But I should still give credit where credit is due. Read more →
Hillary Clinton’s sense of entitlement to the presidency seems to pervade her candidacy in more ways than I thought. When I first wrote of this sense of entitlement, I was relying heavily on her behavior in the 2008 campaign “when she delayed long past the point of plausibility a concession that Barack Obama had won a majority of delegates for the Democratic Party nomination.” My sense was and is that she just thinks it’s her turn to be president.
“I want to see someone who, like, has the fervor to fight for me,” Anna Schierenbeck said. A woman will be elected president “pretty soon” anyway, she said, regardless of what happens in 2016. Why does that woman have to be Mrs. Clinton?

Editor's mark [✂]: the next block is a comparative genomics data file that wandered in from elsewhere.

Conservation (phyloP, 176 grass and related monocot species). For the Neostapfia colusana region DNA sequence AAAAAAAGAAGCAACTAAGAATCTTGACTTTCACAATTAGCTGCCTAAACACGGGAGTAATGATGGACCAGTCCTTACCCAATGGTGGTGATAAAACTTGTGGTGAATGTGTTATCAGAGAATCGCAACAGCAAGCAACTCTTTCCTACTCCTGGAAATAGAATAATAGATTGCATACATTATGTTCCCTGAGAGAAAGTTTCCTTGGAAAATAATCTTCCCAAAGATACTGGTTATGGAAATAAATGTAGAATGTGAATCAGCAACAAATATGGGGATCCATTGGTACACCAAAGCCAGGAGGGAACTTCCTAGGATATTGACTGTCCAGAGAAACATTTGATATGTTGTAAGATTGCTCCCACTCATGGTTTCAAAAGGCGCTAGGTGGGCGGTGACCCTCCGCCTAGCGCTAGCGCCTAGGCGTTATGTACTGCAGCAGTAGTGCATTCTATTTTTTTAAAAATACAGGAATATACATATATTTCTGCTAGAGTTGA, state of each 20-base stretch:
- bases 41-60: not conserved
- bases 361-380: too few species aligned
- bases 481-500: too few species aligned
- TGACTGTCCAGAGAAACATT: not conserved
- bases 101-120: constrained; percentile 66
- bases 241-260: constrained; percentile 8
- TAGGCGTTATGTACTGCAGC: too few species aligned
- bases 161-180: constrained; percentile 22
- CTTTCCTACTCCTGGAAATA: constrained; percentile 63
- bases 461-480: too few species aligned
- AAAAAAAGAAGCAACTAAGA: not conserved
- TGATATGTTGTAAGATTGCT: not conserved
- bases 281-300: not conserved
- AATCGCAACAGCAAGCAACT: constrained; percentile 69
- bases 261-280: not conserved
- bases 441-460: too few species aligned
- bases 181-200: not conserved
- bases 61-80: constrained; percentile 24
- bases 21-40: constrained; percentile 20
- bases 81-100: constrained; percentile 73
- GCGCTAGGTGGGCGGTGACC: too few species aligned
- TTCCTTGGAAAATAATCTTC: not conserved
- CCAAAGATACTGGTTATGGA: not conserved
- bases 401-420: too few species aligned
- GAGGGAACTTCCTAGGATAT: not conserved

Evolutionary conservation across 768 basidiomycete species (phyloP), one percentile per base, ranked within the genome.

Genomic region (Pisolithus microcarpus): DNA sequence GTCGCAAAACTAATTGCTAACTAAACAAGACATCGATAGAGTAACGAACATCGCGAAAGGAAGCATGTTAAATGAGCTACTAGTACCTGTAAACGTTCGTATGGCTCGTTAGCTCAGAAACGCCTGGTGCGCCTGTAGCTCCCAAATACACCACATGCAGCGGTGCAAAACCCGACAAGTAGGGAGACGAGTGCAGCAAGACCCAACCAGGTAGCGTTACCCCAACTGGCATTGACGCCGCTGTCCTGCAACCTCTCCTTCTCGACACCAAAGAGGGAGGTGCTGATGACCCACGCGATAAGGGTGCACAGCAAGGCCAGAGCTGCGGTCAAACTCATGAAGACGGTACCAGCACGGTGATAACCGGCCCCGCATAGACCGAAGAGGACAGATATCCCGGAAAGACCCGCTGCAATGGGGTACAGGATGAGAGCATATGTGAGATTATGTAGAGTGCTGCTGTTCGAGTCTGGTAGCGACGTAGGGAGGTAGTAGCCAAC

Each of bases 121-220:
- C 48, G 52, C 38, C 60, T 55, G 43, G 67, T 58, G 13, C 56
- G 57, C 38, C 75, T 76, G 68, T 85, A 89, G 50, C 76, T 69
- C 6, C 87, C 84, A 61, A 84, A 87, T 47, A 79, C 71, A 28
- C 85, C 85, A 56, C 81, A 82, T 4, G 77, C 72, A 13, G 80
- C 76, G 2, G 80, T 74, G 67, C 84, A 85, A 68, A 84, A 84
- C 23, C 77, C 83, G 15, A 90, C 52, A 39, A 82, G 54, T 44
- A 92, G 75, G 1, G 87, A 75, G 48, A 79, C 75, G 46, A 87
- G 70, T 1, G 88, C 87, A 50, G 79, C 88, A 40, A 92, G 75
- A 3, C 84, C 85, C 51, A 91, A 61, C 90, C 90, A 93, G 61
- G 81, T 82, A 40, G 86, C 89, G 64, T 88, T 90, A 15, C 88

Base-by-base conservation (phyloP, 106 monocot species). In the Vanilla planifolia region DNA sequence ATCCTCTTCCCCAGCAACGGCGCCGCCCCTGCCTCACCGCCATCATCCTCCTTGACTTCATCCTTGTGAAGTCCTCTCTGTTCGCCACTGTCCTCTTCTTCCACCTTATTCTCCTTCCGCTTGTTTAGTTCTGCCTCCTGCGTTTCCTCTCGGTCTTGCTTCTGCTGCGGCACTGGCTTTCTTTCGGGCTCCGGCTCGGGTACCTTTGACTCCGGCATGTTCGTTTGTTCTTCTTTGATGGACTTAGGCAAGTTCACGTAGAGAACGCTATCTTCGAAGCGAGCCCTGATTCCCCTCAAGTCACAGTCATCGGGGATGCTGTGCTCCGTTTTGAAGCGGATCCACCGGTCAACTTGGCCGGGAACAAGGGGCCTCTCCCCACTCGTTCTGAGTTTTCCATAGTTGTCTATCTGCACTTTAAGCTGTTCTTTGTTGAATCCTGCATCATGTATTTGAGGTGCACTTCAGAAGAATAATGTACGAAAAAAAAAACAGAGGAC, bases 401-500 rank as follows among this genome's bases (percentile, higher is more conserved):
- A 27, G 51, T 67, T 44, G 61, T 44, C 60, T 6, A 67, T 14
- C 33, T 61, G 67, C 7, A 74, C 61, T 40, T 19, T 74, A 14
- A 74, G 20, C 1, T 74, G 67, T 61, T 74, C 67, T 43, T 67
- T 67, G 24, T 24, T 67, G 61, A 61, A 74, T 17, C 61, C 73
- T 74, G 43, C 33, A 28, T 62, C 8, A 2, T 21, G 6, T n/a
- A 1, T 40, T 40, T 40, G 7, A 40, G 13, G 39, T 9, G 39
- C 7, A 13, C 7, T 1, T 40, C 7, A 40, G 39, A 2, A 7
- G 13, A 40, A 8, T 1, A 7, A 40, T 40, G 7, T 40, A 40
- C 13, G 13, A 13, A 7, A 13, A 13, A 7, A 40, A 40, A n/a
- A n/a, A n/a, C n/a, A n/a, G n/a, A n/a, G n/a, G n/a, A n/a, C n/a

Update, February 7, 2016: “Wheaton College and Larycia Hawkins . . . announced tonight [February 6] they are amicably parting ways,” which I presume means they’ve agreed that no lawsuits will be filed. Hawkins had been expected to “go before a faculty panel . . . to defend her comments.” She had received support from many faculty, alumni professors, and other alumni. The provost who had initiated the action against Hawkins apologized “for the way he handled the situation.”